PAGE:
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There is a hint of it here (http://travel.stackexchange.com/questions/8861/do-you-have-a-gps-signal-on-board-of-a-plane?newreg=bc0d5655b2a14ee5a21e77fe52978b3e) Unfortunately the plane body does an excellent job of blocking GPS signal. In general if you're in a window seat you will be able to get a signal by holding the GPS near the window (or, for ...


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There's an important difference between liquid water and water vapor. The difference is 539 calories per gram to be exact. That's why being in humid air makes you hotter - the water vapor has all this latent heat it can release upon you by condensing. Equivalently, it prevents your sweat from evaporating and absorbing this energy. Liquid water doesn't have ...


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When you feel hot, you perspire so as to benefit by evaporative cooling. As the relative humidity gets closer to 100%, the sweat cannot evaporate and evaporative cooling becomes less effective. Liquid water is a much better conductor of heat than air (even humid air) is, so if the water is even a few degrees cooler than your body, you feel cold because the ...


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You are describing two different mechanisms of cooling the human body: 1) When we sweat our body produces fluids that tranfer heat from us through their evaporation (fluids gets the heat from our body and evaporate). One can easily understand that the more the surrounding enviroment has a highly humidity value , the more this heat- transfer gets ...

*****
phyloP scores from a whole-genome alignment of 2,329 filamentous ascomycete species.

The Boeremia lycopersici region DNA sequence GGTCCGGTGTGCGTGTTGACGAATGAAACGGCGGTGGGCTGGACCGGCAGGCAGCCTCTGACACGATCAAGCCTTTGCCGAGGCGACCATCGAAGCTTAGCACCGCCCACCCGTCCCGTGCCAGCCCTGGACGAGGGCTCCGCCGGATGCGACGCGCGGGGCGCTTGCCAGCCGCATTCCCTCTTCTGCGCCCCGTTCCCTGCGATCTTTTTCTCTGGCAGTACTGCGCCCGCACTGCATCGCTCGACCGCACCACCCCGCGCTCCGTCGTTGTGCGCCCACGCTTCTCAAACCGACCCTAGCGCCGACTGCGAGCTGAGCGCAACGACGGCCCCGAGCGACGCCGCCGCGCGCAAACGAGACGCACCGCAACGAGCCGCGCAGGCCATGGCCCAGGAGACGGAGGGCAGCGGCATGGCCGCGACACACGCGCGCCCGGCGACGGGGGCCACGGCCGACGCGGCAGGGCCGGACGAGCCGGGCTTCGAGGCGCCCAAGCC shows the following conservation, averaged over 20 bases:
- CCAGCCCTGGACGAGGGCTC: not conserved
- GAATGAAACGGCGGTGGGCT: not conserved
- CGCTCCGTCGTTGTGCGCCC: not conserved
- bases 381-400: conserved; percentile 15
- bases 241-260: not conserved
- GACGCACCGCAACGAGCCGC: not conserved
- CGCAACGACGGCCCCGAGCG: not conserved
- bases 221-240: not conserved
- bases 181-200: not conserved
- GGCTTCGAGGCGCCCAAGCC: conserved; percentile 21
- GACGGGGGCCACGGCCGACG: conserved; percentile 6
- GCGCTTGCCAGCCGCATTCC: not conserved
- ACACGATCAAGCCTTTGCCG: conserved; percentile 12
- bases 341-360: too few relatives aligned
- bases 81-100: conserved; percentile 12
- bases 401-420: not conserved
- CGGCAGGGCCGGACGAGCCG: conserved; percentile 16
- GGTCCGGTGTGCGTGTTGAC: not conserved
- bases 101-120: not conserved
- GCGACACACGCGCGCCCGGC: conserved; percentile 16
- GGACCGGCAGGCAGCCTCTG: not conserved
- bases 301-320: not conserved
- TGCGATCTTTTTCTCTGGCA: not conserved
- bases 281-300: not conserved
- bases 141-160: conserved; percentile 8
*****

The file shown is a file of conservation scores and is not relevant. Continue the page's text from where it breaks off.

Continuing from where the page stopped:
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You feel cold when heat is flowing from you to the surroundings, your body tries to burn more energy to keep up your temperature, so you shiver. Water conducts heat much more effectively than air (more than 100x as well) so even with water at the same temperature as air you will lose a lot more heat and feel cold. When your body is too hot it losses energy ...


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You can't ride it because it's very thin and so is bound to fall over to one side or the other. A more difficult question is why you can ride a bike in normal circumstances. That has already been discussed on this site but as you would expect the answer is related to the steering mechanism.


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The air flow around the car creates a vortex. There is an image of the air flow around a car: which was used by this earlier answer - that rotating air behind the car is what spins the wheels of the bike.


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This is hard to answer quantitively. A train in open air pushes air out of the way, and sucks air in behind it. Some air is dragged along with the train. Mostly air moves near the train. In a New York subway, you can feel a strong breeze before the train arrives. The tunnel diameter isn't that much larger than the train, so the train acts something like ...


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It is entirely possible that the entire candle has melted in the sun. If this happens the molten wax has a significantly greater volume than the solid wax candle and so the whole level will rise up the glass ie liquid wax takes up more volume than solid wax. As it cools again the level will fall as it solidifies. Typically it will cool from the top and ...